My Big Fat Greek Rush

 Uncategorized
Oct 212003
 
Authors: Chris Kampfe

At the beginning of every school year, the Interfraternal

Council (IFC) and Pan Hellenic Council at CSU organize on the Lory

Student Center Plaza with Centertainment for the first day of Greek

rush.

Every year, some students find interest in the Greek community.

Others do not. Some students look for a sense of community that

different chapters can offer. Others may seek integration into a

social circuit or seek opportunities in community leadership and

philanthropy.

“I liked the fact that it was an opportunity to meet a lot of

people, ” said Emily Barrell, a senior equine science major and a

former Kappa Delta member. “But, when I joined it was mostly for

the outlets to participate in leadership throughout the

community.”

On a campus that holds 10 percent of students as Greek members,

some years can be difficult getting students to rush. This year was

not.

Two hundred eighty men got a bid this year, which was 56 percent

higher than previous years, said Tim Ulrich, vice president of

IFC.

A bid is a formal invitation to a student to become a new member

of a sorority or fraternity.

“We decided to take a new attitude with recruitment this year,”

Ulrich said. “We felt like if we were more aggressive at seeking

students out, rather than having them seek us, we would be more

successful.”

This early start was reflected on as a successful approach by at

least one pledge.

“Rush was pretty comfortable for me because I basically knew all

the guys before it started,” said Lee Exton, a sophomore history

major and a Delta Chi pledge. “I started hanging out with (Delta

Chi) early on in the year, so when Rush came around I had basically

made up my mind.”

Ulrich mostly credits the large number of Rush participants to

the early start of recruiting this year.

Ulrich said this year recruiting began while some potential

rushees were still in high school. The process started with letters

to incoming freshmen as well as phone calls to them and their

parents.

The primary goal of the early calling was to be as informative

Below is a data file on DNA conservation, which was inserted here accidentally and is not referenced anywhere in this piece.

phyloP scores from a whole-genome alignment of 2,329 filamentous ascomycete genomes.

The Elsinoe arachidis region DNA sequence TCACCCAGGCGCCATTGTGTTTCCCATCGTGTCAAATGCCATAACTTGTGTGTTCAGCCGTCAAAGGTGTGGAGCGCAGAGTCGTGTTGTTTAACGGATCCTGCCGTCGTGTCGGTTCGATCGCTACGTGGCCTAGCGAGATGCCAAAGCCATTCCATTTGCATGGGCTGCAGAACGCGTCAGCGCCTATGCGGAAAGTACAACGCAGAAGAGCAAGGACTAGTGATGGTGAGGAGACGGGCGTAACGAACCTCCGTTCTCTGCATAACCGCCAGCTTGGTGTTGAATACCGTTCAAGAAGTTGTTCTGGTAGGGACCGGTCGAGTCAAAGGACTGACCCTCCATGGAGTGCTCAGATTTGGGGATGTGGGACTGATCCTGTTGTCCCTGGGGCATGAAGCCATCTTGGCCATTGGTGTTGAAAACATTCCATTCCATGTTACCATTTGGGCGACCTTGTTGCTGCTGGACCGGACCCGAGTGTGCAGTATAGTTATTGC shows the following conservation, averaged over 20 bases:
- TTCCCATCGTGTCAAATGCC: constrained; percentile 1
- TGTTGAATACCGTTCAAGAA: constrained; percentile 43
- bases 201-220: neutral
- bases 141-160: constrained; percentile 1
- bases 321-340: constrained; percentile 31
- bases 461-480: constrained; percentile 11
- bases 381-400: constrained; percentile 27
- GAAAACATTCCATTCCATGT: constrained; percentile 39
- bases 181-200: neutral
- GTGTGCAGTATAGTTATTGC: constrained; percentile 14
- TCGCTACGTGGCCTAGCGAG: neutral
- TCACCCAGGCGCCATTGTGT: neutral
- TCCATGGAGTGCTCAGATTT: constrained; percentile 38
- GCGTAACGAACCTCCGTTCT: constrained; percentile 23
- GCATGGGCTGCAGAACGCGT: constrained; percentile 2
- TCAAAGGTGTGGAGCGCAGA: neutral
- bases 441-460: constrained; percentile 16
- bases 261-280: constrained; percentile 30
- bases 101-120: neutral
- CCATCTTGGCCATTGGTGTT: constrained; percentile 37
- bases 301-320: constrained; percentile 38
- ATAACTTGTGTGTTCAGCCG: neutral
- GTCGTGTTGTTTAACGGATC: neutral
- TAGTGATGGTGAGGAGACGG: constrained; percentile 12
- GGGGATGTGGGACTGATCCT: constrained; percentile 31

as possible, and for students to visit as many chapters as possible

to see the whole picture.

Ulrich said one reason that students do not follow through with

Rush is the preconceptions some people have about fraternities.

“Many people have this ‘Animal House’ idea about Greek life,”

Ulrich said. “In all reality, this couldn’t happen with the

standards and principles we implement, that’s why we encourage them

to see as many houses as they can.”

While the Greek system is known to have many honorable

characteristics, it does not satisfy some students’

expectations.

“I felt like it was only a few people in our house that really

cared about the philanthropy aspect of the system,” Barrell said.

“By the time I decided to leave the house, I really felt like I had

put in a lot more than I had gotten out of the experience.”

When active, Barrell served her last year as the president of

the Kappa Delta chapter on CSU.

When she didn’t feel like her house was equally supporting her

service toward the community, she left and joined Habitat for

Humanity.

“When I started the social life was fun and the community

service was going well,” Barrell said. “As I tried to get more

involved in the community, I didn’t feel like (my house) wanted to

be as much of a part of it. I feel like being a part of something

for a strictly charitable cause is more fitting for me.”

Ulrich associates most cynicism toward Greek life to what he

says are misconceptions about the system.

According to www.csugreeks.com approximately 1,500 students do

choose to participate in Greek life at CSU.

“Some people just come and look for faults in the system, rather

than see all the benefits,” Ulrich said. “Also, MTV hasn’t really

shed a very good light on Greeks.”

 

 

 

 

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